Saturday, October 24, 2009

Week of October 23 to October 30 (Mann)

What’s on at the Tropic
By Phil Mann

Jane Campion, the writer/director of BRIGHT STAR is hard to pin down. The movie that made her reputation was The Piano (1993). That was a period piece set in 19th century New Zealand. Her last film was In the Cut, a very contemporary crime-drama in which Meg Ryan tried to escape her reputation as a good girl.

In her new film, Campion turns to historical drama, with a presentation of the brief love affair between John Keats and his neighbor, Fanny Brawne. This is Romance in the purest sense. Keats is, of course, the idealization of the ethereal, passionate poet. And Fanny is the quintessential headstrong 18-year old girl who knows she has found her true love. The setting is the beautifully photographed lush English countryside. But their love relationship is doomed by two of the terrors of Georgian-Regency England, a lack of money and tuberculosis. Keats has both.

Like all good movie romances, the two don’t hit it off immediately. Fanny is a bit too fascinated by clothes and style to suit the serious Mr. Keats and his pal, while he is too shy and bookish to captivate her at first. But true love e’re finds its way. And the poetic pen of Mr. Keats finds its way into love letters that no girl can resist.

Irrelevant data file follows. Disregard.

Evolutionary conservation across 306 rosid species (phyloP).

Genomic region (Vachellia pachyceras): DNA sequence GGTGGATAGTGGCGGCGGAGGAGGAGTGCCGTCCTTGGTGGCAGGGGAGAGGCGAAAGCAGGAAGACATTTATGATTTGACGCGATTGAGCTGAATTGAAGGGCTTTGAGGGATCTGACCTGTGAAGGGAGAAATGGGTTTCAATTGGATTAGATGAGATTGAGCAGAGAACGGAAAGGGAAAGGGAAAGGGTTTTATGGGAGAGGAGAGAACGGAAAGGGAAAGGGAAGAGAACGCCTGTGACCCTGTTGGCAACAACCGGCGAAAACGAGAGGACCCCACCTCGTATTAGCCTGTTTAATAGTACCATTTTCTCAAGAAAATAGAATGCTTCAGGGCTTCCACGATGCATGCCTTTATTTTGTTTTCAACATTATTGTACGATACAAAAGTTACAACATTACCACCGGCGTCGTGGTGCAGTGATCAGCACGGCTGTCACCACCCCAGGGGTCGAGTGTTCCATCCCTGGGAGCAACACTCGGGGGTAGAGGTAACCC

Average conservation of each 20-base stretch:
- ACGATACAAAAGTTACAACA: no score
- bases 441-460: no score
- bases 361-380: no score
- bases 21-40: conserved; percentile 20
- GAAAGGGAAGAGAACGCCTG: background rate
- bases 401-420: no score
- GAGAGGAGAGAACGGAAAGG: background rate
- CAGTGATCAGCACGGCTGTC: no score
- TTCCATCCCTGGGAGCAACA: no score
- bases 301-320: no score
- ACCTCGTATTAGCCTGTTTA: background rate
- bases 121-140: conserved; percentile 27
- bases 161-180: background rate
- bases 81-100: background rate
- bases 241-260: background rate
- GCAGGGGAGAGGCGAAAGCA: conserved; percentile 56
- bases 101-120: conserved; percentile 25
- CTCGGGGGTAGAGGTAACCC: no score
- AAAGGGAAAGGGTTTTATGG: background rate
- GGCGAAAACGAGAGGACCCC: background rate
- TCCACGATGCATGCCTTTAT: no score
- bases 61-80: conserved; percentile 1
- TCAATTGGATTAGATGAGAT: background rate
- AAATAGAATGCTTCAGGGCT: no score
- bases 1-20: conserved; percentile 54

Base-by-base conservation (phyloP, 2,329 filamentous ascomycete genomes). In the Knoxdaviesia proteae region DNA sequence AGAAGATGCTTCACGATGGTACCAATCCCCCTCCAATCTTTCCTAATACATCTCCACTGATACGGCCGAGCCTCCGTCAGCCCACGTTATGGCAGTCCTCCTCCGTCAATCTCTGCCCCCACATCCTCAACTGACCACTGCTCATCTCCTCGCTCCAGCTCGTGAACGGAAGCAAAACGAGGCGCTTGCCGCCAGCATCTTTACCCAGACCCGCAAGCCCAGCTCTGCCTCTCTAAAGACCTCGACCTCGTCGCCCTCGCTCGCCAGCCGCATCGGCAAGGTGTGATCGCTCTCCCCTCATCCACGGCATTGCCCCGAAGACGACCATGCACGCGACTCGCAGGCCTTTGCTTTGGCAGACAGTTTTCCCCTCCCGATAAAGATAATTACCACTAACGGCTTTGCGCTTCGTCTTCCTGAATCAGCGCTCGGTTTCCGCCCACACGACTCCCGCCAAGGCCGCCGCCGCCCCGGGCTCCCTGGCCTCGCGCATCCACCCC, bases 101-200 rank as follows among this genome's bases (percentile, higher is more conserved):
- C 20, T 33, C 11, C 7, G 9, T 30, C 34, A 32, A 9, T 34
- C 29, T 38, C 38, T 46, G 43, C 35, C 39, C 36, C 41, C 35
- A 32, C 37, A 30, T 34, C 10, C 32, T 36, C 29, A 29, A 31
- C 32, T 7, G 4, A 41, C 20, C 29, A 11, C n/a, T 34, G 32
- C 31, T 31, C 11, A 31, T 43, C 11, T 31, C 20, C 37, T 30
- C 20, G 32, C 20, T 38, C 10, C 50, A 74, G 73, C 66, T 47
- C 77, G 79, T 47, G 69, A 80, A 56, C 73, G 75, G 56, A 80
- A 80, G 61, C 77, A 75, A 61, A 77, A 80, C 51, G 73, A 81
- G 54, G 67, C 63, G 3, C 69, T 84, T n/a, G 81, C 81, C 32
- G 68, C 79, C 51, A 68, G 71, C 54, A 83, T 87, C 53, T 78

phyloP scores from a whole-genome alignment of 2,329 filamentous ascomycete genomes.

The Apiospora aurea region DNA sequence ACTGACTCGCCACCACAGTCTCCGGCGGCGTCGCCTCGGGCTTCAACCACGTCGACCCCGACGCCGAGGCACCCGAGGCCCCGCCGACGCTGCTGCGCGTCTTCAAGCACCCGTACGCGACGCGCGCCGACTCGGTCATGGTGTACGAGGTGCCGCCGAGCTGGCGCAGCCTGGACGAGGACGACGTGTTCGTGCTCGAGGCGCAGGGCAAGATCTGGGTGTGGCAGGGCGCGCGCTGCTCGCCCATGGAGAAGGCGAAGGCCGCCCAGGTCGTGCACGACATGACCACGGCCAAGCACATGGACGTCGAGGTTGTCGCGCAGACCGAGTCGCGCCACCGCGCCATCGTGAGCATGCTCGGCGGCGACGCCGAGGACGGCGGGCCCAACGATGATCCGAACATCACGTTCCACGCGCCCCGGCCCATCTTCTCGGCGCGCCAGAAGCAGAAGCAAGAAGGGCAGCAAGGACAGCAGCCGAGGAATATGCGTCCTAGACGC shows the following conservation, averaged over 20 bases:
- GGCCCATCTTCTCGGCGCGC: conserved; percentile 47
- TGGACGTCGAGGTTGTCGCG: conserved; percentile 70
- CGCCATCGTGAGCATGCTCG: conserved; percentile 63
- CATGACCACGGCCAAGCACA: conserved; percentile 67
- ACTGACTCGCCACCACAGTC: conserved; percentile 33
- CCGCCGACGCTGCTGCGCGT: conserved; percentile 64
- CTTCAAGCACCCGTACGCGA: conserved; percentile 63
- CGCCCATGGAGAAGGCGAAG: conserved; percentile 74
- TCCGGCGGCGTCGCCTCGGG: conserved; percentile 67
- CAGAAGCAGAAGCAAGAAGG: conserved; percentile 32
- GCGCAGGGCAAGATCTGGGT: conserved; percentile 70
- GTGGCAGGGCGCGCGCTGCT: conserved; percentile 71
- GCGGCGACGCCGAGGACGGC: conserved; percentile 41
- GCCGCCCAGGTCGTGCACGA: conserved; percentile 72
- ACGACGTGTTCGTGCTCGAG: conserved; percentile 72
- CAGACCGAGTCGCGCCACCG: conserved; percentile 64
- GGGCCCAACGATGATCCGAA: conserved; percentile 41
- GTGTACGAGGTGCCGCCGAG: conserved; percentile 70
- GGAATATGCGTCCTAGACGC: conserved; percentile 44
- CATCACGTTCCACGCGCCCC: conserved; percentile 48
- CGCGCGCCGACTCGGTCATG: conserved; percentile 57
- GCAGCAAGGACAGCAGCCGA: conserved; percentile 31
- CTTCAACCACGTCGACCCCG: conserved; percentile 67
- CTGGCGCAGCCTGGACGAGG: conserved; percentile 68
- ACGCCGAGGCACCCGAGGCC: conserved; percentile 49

It didn’t last for long. Keats was sent off to Italy on doctor’s orders, and soon perished. But oh, those three years until it ends! As puts it, “an unfussy, passionate and gently erotic love story, …. Bright Star burns, and it glows.”

EARTH DAY, a documentary about the founding of the environmental movement is, as the New York Times says, “less a rousing call to action than a bittersweet stroll down memory lane.” Whether you date the movement from the publication of Rachel Carson’s Silent Spring in 1962, or the first Earth Day in 1970, it’s very recent and yet so long ago. The movie focuses on several pioneers who are still around to tell their stories about the days when being “green” was being weird rather than being President.

You’ll learn a lot – can you believe that Richard Nixon started the EPA? You’ll enjoy meeting Steward Udall, Paul Ehrlich, Steward Brand, Stephanie Mills and others. You’ll be encouraged at how far we’ve come and discouraged at how far we’ve got to go, and you’ll be enthralled by the beauty of the footage.

If you insist on a rousing call to action, Michael Moore’s CAPITALISM: A LOVE STORY continues its popular run for another week.

This week’s Monday Night Classic is in the spirit of Fantasy Fest. An over-the-top horror double feature: ATTACK OF THE GIANT LEECHES (1959), produced under the watchful eye of trashmaster Roger Corman, and THE VAMPIRE BAT (1933). The latter stars Fay Wray and was made in the same year as her famed King Kong. She made eleven feature films that year, proving that if you try often enough you’re likely to succeed.

[from Key West, the newspaper -]

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